By Adam Duke
The registration process at Canisius is quite simple and, on paper, very practical. Students log in to my.canisius.edu, go to the registration tab, enter their alternate PIN, and type in the CRN numbers corresponding to the courses they want to take.
Ultimately, this should be a smooth process. Unfortunately, so many students are logged into the website at one time that many are unable to log in. Others encounter frozen screens or are logged off, regardless of whether they are on or off campus. This is a problem because several students, particularly freshmen and sophomores, are unable to take the classes they want when they want to take them, depending on how many students have already been pushed in.
Personally, I have registered three times. I have had to email a professor asking to be pushed into their class each of these three times. Luckily for me, the professors were all gracious enough to offer to force me into their classes anyway, but others are not so lucky.
Upon my registration this past weekend, I decided to research how a similar school sets up registration and how smooth the process is there. I asked a student at Niagara University how it’s run at his school. He said that registration is done in one week, with honors students and athletes registering at 10 p.m. each night and all other students with the corresponding amount of credit hours registering at 11p.m. The week runs from Monday through Thursday, and rather than receiving a PIN number, advisors make registration available to eligible students the day of.
The advantage to having honors students and athletes register earlier, aside from giving honors students another incentive to stay in the program and rewarding athletes for playing for Canisius, is clearing up the servers so that us underachieving NARPs can efficiently register at the same time, without being hindered from registering until it’s too late.
Another advantage to registering in this fashion is that everything is done within one week. If this process was implemented at Canisius, the Griff Center would be open and professors would be on campus the day immediately following each group’s registration to take care of any unforeseen problems, rather than students having to wait two days or send in emails to handle said problems.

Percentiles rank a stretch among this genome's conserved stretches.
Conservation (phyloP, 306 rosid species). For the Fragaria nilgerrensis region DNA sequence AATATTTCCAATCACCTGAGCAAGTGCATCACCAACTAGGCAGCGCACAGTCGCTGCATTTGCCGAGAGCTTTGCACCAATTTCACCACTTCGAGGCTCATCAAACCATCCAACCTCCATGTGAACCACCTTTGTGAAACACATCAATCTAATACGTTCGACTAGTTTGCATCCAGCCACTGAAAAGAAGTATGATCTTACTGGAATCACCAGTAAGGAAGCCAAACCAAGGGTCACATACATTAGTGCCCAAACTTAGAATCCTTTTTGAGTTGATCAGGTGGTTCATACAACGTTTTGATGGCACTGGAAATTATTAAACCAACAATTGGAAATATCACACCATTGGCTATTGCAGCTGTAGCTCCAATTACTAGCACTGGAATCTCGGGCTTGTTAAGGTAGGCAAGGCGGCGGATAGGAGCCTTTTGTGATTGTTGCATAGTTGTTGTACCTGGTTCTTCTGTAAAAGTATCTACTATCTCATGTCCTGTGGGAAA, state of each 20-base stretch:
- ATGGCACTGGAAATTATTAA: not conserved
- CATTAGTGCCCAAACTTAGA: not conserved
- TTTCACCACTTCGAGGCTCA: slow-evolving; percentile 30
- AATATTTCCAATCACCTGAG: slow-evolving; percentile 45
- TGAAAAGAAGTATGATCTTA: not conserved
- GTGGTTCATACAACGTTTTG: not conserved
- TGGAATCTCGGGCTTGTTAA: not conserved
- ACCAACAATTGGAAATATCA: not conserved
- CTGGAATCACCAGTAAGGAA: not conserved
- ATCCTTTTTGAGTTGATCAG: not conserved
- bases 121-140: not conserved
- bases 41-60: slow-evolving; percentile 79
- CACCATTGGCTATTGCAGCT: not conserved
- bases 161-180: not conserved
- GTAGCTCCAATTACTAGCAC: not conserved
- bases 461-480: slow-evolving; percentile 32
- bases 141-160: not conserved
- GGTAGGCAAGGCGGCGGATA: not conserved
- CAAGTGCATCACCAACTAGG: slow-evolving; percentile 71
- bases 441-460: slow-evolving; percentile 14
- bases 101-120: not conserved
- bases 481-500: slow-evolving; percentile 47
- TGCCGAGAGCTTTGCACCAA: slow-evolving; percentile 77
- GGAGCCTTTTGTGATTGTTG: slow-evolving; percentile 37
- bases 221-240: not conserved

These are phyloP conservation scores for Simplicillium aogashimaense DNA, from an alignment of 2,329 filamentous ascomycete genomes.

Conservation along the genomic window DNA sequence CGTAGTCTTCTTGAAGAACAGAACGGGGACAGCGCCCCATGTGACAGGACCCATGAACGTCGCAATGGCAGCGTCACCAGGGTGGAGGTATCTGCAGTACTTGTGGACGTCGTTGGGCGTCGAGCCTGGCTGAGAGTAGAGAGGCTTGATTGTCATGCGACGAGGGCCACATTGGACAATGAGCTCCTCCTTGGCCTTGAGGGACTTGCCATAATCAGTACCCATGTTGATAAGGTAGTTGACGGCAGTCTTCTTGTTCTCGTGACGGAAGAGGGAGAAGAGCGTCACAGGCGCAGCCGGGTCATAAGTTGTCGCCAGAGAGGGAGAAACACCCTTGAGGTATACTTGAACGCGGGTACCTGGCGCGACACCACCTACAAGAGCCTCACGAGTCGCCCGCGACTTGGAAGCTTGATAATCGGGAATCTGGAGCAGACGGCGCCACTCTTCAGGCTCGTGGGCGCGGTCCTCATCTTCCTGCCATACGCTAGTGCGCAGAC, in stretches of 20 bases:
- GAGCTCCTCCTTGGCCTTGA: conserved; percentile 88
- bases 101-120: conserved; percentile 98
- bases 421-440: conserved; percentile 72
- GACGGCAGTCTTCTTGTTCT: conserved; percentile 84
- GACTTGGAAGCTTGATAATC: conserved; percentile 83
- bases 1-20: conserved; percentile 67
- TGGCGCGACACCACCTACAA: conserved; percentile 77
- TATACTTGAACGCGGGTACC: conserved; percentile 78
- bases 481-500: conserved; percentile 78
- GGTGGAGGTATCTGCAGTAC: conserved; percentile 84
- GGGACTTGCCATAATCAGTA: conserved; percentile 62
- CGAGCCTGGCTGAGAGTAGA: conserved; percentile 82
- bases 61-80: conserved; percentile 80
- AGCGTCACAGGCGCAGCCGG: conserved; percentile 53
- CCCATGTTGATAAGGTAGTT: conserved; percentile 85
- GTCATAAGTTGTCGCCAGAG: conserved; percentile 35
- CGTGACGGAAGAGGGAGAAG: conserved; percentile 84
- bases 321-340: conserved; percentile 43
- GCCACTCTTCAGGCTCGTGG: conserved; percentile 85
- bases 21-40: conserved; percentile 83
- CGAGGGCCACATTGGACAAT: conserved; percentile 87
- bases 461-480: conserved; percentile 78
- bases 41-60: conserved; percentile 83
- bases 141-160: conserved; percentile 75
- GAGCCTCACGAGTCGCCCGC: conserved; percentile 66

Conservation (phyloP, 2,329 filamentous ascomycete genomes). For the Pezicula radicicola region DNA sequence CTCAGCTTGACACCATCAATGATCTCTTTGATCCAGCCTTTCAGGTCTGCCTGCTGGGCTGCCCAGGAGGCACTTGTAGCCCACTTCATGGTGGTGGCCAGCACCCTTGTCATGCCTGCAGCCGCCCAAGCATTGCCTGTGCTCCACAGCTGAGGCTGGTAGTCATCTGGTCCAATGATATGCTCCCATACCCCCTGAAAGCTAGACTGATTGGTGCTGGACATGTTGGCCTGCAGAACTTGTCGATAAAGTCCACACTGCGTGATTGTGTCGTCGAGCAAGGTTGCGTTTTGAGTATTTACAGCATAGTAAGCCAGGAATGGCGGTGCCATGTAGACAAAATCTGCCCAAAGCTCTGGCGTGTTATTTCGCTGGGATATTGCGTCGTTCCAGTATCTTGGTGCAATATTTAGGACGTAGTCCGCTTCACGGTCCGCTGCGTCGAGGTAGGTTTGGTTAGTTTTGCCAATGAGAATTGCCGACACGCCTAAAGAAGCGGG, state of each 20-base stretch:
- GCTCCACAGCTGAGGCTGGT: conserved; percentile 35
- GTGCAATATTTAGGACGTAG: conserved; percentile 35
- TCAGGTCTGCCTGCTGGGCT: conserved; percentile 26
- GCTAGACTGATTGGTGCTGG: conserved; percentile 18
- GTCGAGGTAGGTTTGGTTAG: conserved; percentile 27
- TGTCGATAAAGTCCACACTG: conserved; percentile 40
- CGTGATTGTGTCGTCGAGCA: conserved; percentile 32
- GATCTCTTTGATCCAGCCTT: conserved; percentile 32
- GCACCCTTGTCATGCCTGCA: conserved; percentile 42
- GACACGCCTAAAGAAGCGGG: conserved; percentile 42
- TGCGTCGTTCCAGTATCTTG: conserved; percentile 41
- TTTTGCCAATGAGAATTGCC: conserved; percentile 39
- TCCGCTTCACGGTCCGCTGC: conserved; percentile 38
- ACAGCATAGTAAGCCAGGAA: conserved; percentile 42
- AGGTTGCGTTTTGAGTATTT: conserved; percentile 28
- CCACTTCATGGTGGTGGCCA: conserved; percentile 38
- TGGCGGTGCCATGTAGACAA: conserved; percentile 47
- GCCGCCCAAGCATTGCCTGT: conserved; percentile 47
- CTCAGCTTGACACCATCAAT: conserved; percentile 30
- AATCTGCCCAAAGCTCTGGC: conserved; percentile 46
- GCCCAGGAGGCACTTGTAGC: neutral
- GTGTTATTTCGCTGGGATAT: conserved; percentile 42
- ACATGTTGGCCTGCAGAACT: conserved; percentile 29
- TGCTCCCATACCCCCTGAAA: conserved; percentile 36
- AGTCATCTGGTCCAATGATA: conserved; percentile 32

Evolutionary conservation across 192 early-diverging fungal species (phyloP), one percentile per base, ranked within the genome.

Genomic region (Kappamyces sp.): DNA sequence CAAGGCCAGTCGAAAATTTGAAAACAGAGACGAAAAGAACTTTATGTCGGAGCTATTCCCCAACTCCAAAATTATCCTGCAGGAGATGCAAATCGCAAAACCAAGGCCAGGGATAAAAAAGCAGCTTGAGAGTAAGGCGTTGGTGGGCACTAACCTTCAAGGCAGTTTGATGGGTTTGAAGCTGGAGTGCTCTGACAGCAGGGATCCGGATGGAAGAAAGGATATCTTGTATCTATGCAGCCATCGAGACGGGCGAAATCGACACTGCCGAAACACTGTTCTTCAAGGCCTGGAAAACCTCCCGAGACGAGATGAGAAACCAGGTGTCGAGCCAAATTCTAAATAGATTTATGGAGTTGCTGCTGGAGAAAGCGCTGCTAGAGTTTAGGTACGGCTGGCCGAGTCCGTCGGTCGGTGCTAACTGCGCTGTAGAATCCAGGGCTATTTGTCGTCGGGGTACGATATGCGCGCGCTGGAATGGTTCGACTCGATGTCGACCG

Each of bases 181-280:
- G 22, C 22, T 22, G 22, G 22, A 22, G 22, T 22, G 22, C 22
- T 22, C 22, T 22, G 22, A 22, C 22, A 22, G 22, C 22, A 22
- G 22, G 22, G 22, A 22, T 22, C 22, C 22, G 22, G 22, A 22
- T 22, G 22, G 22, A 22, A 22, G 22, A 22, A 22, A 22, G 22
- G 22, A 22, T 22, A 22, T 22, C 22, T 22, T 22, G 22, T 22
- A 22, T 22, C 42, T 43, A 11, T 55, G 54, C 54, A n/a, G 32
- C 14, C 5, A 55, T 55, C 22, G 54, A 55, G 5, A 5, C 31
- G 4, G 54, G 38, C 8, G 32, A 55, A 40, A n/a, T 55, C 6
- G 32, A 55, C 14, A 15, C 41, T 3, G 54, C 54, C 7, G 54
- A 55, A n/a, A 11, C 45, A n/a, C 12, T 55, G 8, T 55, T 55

Being inclined to journalistic tendencies and not quite used to this whole “opinion article” thing, I decided to research further and talk to an inside source to become better informed and develop a more impartial opinion.
I travelled to the Griff Center, where I learned that contrary to popular belief, a very small number of students walk in after registration, as most just email the professor to see if they can be forced into the class. I also learned that of the students who do make inquiries at the Griff Center, most are freshmen who actually come in before registration to ask how they can get into classes with few seats remaining. The Griff Center assures these students that most professors are understanding and will force these students into classes.
I was also informed that the students of Canisius College tend to be tech-savvy and, according to the Griff Center, a majority of them believe that campus computers are better suited for registration. Regardless of which computer you use, you should log in early to avoid running into these problems.
Regarding the issue of missing out on classes, while looking up what courses they want to take, students not only view the course and professor but how many seats remain in the class as well. Occasionally, there are very few seats remaining in a desired class and the student will have to hope they are quick on the keyboard and that their computer has no problems. Obviously, people fill these seats, but there are students that are left helpless as they are locked out of their desired class.
The best way to create a better registration experience for yourself is to log in half an hour early. Fifteen minutes is the recommended time, but let’s be honest: anything closer than half an hour, and you’re getting a frozen screen. The second way to make for a smooth registration is by having all your CRN numbers at the ready and having backup courses that don’t conflict with the ones you already have in case there are several you can’t get into.
I’ll admit, registration produces quite a thrill. It brings forth the competitive edge in me that I rarely get to use during the school year. Despite the sense of wonder it creates, registration generates more anxiety than anything else. The stress outweighs the excitement, and I find myself ready to punch a wall after the fifth time attempting to log in.